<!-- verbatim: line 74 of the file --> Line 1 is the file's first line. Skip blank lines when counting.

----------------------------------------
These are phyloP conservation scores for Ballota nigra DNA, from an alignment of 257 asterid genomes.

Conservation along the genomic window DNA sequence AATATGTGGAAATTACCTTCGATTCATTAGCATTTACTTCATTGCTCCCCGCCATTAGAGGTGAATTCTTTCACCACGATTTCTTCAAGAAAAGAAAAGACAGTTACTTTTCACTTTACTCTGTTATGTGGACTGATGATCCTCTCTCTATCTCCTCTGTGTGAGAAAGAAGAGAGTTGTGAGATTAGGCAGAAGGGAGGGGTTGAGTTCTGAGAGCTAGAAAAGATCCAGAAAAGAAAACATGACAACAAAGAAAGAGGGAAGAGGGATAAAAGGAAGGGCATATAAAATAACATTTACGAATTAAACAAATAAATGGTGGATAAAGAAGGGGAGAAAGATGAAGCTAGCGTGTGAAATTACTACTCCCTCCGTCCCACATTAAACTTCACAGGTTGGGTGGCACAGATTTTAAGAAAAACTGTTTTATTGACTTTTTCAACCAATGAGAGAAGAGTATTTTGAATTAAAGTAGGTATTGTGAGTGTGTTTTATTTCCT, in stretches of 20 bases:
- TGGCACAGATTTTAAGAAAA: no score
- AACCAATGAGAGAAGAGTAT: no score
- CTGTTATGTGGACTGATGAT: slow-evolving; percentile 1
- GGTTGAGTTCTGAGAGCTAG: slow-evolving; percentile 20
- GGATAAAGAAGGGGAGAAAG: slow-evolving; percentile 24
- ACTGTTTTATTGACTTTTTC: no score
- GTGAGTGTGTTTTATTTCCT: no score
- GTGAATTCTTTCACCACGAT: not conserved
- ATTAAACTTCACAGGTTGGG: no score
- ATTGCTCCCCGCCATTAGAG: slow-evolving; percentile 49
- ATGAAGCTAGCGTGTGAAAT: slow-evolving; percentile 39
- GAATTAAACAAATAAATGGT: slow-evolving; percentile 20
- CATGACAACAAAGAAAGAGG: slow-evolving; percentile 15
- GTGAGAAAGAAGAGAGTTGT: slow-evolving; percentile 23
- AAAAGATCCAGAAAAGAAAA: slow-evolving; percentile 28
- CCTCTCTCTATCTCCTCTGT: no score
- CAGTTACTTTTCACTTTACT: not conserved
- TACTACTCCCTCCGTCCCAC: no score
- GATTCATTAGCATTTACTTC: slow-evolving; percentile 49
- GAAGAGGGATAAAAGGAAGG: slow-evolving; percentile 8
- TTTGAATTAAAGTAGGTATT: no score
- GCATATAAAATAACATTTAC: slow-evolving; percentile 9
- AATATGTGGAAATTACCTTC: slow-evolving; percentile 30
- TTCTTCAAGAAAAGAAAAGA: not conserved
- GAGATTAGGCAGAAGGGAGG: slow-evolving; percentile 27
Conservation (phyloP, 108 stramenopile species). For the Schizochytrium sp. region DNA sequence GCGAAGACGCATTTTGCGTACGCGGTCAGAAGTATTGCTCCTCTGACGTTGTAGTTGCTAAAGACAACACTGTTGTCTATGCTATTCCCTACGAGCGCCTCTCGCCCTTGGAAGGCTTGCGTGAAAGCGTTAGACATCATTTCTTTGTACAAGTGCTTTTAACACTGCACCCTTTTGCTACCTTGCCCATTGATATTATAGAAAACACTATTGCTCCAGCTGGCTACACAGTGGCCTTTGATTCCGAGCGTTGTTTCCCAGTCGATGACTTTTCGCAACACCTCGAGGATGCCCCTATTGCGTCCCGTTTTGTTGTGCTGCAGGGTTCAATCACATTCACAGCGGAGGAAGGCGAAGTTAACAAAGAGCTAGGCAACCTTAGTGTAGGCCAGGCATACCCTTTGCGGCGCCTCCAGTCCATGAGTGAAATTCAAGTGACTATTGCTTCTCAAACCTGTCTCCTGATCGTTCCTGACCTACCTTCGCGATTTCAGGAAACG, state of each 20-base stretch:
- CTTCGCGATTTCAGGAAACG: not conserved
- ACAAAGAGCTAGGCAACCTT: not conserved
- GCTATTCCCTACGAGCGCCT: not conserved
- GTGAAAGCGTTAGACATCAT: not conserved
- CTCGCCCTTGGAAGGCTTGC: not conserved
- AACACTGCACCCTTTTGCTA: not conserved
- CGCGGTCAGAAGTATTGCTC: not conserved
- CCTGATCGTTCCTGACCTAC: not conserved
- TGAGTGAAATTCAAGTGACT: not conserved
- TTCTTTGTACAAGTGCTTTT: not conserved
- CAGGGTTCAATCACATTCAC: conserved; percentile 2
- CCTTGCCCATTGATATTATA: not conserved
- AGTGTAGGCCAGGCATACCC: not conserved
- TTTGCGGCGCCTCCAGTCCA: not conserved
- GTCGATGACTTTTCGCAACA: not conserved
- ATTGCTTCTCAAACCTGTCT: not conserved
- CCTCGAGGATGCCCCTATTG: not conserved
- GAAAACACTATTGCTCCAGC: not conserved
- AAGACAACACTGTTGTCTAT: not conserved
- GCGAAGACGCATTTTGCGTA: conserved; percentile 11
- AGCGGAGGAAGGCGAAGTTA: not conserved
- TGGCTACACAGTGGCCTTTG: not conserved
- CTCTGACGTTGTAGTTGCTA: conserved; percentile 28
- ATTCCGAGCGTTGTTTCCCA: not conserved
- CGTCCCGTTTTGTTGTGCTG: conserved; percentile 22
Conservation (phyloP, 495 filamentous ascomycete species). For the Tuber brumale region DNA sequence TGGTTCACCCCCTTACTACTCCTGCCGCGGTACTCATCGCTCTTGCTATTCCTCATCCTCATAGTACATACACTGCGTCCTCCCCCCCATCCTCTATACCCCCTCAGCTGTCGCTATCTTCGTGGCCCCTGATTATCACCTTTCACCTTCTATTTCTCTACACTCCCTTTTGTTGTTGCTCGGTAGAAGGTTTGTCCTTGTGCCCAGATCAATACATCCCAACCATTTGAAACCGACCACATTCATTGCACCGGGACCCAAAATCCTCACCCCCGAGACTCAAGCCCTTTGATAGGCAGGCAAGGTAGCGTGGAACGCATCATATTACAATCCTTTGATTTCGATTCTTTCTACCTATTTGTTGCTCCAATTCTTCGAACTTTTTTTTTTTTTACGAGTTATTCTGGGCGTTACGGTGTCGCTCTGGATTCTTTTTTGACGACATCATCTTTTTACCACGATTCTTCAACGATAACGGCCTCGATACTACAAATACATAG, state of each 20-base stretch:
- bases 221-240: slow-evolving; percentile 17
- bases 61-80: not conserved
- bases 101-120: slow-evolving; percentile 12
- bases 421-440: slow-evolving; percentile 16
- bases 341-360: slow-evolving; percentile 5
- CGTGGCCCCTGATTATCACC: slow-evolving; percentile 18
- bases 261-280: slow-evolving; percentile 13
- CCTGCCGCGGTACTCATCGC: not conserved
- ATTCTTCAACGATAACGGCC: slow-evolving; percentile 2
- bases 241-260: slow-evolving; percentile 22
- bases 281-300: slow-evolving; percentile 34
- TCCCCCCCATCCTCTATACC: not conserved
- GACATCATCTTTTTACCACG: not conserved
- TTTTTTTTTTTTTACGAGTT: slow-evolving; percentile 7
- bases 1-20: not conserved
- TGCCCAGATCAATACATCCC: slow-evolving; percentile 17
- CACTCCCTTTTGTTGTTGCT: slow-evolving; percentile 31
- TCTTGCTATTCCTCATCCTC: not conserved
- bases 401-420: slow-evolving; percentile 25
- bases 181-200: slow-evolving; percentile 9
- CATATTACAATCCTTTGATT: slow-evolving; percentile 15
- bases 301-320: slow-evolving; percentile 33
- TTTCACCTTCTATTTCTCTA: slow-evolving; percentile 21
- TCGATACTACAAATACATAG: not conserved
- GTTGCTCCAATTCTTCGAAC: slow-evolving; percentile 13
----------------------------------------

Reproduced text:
- bases 181-200: slow-evolving; percentile 9